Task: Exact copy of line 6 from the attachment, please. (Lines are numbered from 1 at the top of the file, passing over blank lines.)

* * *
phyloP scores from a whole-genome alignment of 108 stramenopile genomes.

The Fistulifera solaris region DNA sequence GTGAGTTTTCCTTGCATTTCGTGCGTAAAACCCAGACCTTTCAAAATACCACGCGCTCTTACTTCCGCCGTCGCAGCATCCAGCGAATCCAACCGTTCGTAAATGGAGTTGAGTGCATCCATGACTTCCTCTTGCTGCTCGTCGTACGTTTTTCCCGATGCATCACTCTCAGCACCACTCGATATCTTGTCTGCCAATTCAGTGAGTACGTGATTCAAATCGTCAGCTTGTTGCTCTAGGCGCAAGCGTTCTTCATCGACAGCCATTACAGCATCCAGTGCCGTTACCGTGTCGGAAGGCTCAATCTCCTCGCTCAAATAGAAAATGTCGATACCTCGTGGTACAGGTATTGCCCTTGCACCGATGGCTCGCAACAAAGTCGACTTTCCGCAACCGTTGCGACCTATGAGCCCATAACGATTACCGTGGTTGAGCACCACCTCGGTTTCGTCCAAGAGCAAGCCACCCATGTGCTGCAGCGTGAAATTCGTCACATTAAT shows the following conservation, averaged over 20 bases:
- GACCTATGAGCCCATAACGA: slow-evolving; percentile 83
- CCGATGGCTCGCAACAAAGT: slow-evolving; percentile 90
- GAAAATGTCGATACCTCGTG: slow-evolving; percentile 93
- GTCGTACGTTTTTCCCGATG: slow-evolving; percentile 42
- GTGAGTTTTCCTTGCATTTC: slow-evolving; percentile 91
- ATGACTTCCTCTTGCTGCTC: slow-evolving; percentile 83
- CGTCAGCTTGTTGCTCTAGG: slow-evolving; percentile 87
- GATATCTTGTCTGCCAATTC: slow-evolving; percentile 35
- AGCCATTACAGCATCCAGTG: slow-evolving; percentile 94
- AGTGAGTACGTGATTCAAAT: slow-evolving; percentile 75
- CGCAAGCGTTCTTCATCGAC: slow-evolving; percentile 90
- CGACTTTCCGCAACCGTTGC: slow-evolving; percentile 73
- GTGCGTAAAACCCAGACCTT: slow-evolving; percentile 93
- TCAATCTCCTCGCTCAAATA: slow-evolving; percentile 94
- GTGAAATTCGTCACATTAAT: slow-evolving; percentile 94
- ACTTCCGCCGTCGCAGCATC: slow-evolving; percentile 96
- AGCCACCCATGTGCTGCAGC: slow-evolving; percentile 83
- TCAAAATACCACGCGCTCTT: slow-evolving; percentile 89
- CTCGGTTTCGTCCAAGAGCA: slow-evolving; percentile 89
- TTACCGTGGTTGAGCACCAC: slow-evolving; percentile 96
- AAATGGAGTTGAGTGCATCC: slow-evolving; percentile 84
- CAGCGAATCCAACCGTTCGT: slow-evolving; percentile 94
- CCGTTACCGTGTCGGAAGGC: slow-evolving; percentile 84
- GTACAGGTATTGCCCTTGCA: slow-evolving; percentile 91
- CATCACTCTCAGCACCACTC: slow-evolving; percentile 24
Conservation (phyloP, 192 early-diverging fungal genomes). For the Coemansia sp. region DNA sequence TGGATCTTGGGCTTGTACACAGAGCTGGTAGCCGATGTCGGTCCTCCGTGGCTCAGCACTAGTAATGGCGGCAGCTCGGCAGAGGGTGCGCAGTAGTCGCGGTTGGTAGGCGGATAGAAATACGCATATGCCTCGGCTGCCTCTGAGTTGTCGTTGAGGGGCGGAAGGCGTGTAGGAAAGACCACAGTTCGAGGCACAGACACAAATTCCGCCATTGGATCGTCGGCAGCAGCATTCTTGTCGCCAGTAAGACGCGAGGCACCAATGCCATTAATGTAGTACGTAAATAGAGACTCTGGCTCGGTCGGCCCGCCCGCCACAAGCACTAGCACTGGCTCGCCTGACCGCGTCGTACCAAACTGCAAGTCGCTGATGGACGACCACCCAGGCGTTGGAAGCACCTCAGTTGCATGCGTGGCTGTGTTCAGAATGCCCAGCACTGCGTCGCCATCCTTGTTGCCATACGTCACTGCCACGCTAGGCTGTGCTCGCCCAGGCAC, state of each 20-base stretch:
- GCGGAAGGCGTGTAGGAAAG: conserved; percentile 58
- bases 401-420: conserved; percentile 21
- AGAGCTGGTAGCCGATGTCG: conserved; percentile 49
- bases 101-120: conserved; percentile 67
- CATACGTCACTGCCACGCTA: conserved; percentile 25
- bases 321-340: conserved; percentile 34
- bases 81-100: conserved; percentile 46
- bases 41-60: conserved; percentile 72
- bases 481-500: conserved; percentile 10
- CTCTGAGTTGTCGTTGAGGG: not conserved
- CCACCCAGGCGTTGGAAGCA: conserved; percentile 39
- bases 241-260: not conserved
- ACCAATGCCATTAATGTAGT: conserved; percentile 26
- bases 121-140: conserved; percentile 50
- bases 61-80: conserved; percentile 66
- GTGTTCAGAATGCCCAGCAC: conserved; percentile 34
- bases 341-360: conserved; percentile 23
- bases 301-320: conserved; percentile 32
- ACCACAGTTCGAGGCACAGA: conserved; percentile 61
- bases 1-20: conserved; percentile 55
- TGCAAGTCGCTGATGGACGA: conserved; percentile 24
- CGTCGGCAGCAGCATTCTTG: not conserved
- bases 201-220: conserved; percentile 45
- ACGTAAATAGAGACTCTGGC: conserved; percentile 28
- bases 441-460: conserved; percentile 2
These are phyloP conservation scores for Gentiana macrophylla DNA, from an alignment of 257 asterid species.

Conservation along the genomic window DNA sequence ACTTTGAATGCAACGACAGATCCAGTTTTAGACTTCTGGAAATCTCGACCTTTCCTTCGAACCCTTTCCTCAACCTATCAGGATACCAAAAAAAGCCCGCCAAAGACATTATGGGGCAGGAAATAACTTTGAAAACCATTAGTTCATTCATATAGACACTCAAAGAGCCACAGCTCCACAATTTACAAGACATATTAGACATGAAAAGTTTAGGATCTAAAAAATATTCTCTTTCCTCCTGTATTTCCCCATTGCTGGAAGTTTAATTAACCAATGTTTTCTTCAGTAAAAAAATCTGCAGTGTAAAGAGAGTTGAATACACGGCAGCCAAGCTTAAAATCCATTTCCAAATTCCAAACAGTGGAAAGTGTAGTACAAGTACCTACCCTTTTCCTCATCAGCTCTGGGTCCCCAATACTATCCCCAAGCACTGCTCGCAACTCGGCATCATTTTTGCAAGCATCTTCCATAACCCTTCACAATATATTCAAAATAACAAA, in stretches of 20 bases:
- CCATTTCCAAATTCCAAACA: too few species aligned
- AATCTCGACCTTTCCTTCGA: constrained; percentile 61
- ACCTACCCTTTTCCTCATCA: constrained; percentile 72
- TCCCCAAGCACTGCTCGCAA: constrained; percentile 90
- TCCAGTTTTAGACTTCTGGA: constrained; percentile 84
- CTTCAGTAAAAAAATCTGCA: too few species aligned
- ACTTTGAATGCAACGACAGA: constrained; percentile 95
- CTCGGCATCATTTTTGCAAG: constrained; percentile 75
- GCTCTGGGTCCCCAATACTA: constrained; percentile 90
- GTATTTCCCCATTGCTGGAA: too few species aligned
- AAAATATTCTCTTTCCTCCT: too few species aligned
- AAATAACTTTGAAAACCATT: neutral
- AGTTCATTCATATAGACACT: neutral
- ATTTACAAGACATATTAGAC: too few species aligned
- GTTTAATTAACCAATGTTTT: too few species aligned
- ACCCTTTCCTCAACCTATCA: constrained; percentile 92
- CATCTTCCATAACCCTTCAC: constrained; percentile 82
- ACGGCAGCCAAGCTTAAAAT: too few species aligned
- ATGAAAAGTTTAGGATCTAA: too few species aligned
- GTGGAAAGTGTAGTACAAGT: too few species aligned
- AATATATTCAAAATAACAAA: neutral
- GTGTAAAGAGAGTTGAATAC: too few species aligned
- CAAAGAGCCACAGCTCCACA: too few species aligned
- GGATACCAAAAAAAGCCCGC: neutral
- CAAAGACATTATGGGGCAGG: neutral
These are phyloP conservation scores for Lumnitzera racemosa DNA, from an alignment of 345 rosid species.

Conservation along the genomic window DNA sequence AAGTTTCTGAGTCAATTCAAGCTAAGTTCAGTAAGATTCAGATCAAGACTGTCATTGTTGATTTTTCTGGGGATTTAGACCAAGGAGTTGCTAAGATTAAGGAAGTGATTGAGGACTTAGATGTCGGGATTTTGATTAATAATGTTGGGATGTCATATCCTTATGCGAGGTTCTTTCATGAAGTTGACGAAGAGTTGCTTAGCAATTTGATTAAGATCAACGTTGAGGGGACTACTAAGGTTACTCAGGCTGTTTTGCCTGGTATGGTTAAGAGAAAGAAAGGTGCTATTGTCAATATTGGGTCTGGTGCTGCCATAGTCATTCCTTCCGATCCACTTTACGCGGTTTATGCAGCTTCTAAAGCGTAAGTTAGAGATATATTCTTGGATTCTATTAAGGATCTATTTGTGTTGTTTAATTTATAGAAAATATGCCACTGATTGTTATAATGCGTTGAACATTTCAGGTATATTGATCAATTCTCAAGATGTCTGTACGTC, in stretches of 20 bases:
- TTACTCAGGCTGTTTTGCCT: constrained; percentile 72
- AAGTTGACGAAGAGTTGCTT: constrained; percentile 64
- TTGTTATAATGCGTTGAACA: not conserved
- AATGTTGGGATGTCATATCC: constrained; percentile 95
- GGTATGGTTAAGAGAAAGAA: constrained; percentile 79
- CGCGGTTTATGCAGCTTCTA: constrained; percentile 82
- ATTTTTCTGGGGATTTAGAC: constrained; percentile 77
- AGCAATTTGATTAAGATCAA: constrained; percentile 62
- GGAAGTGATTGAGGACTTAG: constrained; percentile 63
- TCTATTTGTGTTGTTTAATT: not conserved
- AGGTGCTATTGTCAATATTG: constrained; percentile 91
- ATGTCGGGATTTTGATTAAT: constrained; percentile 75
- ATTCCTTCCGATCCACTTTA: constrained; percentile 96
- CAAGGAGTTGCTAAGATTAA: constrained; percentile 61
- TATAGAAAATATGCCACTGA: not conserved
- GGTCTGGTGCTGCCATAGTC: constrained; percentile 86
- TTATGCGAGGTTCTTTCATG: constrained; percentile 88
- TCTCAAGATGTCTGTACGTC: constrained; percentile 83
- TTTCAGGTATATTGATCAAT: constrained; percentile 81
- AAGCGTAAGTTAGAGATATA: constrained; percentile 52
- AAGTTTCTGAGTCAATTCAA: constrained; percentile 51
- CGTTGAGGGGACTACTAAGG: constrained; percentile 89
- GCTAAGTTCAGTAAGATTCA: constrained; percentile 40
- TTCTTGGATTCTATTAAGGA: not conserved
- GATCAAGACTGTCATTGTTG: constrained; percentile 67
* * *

- GTCGTACGTTTTTCCCGATG: slow-evolving; percentile 42